Summary: Characteristics of the first church.
The First Church
TEXT: Acts 2:37-47
Many Christians today are playing church. In this age of affluence and pleasure-seeking, some come to church once-a-week to salve their conscience so that they can go back and do their own thing the rest of the week.
This is the age of superficial Christianity. This is an era of surface commitment, where people claim the name of Christ, but shun the sacrifice and commitment Christ talked about when he said, “He that loveth father or mother more than me is not worthy of me: and he that loveth son or daughter more than me is not worthy of me. 38 And he that taketh not his cross, and followeth after me, is not worthy of me.” (Matthew 10:37-38)
This is a day which, in the lives of many professing Christians—TV is more important than time with God.
Sports activities are more valued than attendance to the Lord’s house.
Personal time is more meaningful than prayer time.
Everything comes before witnessing.
God deliver us from half-hearted Christianity!
God deliver us from the kind of Christianity that puts everything before the Lord—family, pleasure, entertainment, work, and puts God “in His place”—that is, a once a week church service, and maybe a little token recognition during the week.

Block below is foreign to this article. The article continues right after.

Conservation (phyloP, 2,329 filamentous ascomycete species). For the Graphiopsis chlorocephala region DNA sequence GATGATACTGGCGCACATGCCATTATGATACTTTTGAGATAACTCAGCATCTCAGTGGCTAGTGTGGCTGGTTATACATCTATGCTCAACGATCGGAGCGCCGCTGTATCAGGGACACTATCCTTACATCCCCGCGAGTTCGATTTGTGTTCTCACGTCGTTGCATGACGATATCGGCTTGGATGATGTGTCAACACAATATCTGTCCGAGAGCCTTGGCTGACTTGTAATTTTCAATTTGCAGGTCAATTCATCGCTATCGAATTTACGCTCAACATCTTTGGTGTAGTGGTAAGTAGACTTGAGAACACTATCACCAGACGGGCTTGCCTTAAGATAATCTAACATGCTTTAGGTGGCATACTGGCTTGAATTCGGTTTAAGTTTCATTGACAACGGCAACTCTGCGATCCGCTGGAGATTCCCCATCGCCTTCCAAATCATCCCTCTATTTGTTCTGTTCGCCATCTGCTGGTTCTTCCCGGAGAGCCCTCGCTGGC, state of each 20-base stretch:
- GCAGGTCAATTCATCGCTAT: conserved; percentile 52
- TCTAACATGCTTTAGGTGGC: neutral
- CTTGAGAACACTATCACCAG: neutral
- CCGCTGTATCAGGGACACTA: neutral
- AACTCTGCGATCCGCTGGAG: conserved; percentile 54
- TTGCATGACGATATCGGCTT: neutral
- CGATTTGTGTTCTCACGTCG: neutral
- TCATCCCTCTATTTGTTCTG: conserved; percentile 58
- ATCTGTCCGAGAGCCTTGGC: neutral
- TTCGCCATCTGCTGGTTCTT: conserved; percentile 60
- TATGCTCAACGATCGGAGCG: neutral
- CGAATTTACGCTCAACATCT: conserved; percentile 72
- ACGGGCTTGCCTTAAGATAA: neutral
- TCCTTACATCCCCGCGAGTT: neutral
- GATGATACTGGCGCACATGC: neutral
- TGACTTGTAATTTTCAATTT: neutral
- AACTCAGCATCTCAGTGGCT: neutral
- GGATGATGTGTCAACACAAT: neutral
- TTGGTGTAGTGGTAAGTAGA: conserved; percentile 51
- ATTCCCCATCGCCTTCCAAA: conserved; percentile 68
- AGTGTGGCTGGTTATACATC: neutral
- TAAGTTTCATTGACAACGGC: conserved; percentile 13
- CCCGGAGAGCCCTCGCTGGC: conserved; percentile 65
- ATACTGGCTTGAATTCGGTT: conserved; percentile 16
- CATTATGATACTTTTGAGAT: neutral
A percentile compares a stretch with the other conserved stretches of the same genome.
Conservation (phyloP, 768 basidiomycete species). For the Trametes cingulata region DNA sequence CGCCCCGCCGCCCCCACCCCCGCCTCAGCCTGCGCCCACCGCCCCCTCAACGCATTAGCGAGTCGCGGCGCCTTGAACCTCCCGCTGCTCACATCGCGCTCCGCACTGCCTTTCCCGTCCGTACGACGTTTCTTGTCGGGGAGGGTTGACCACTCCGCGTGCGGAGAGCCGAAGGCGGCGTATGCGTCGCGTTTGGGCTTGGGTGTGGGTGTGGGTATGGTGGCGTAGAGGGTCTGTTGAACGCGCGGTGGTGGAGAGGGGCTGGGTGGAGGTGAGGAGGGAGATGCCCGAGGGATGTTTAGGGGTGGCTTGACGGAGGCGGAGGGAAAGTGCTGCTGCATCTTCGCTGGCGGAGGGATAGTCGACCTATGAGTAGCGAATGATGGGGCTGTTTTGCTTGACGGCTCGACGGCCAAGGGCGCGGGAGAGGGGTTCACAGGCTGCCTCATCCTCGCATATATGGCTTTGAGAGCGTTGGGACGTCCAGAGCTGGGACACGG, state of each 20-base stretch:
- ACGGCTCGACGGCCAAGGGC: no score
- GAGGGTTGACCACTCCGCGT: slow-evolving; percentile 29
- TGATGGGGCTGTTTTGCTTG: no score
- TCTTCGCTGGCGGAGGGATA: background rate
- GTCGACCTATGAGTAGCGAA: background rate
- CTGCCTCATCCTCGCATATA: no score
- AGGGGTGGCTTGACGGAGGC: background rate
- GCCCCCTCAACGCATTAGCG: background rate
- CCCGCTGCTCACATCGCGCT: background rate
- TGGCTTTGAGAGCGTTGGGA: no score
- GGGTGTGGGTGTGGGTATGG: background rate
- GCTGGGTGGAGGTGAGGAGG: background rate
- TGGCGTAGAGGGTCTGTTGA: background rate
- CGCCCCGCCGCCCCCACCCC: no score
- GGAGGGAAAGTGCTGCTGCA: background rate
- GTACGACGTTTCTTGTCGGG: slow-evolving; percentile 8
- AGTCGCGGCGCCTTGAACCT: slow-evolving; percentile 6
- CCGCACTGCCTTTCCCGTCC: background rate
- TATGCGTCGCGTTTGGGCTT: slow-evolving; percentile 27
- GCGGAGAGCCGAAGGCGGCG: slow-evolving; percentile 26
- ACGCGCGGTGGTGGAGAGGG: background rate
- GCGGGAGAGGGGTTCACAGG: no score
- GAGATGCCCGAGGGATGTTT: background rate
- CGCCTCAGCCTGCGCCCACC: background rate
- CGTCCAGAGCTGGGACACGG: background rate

In Acts 2:37-47 you have an illustration of a group of people who did not just go through the motions of Christianity.
They did not just play church.
And they did not relegate God to His little corner of life.
God wasn’t in a little compartment of their lives Who they took out on Sundays.
In the first church we see a congregation that was completely transformed by the message of the Gospel and totally committed and sold out to God.
As we continue our series through the book of Acts, let’s look at some things in the first church at Jerusalem that are models for us today:
I. FIRST, NOTE THAT THERE WAS CONVICTION OF SIN - Acts 2:37 - “Now when they heard this, they were pricked in their heart, and said unto Peter and to the rest of the apostles, Men and brethren, what shall we do?”
This was just after Peter had preached his great sermon on the Day of Pentecost. When he finished, verse 37 tells us that his listeners “...were pricked in their heart...” This caused them to ask “What shall we do?”
What is “conviction” Conviction is the “still, small voice of God which makes a person feel ill at ease about his sin and direction of life and pulls him toward salvation and the things of God.” The reason that there were so many totally committed people in the church of Jerusalem was because these people had been truly convicted of their rejection of Jesus as God and Savior, and this led to people being genuinely converted to Christ. Today, many people have “made a decision for Christ” or “walked an aisle” or filled out a card, but they were never truly saved. Why?—because they never had a sense of their desperate need for Christ and because they never saw themselves as lost sinners deserving of God’s judgment.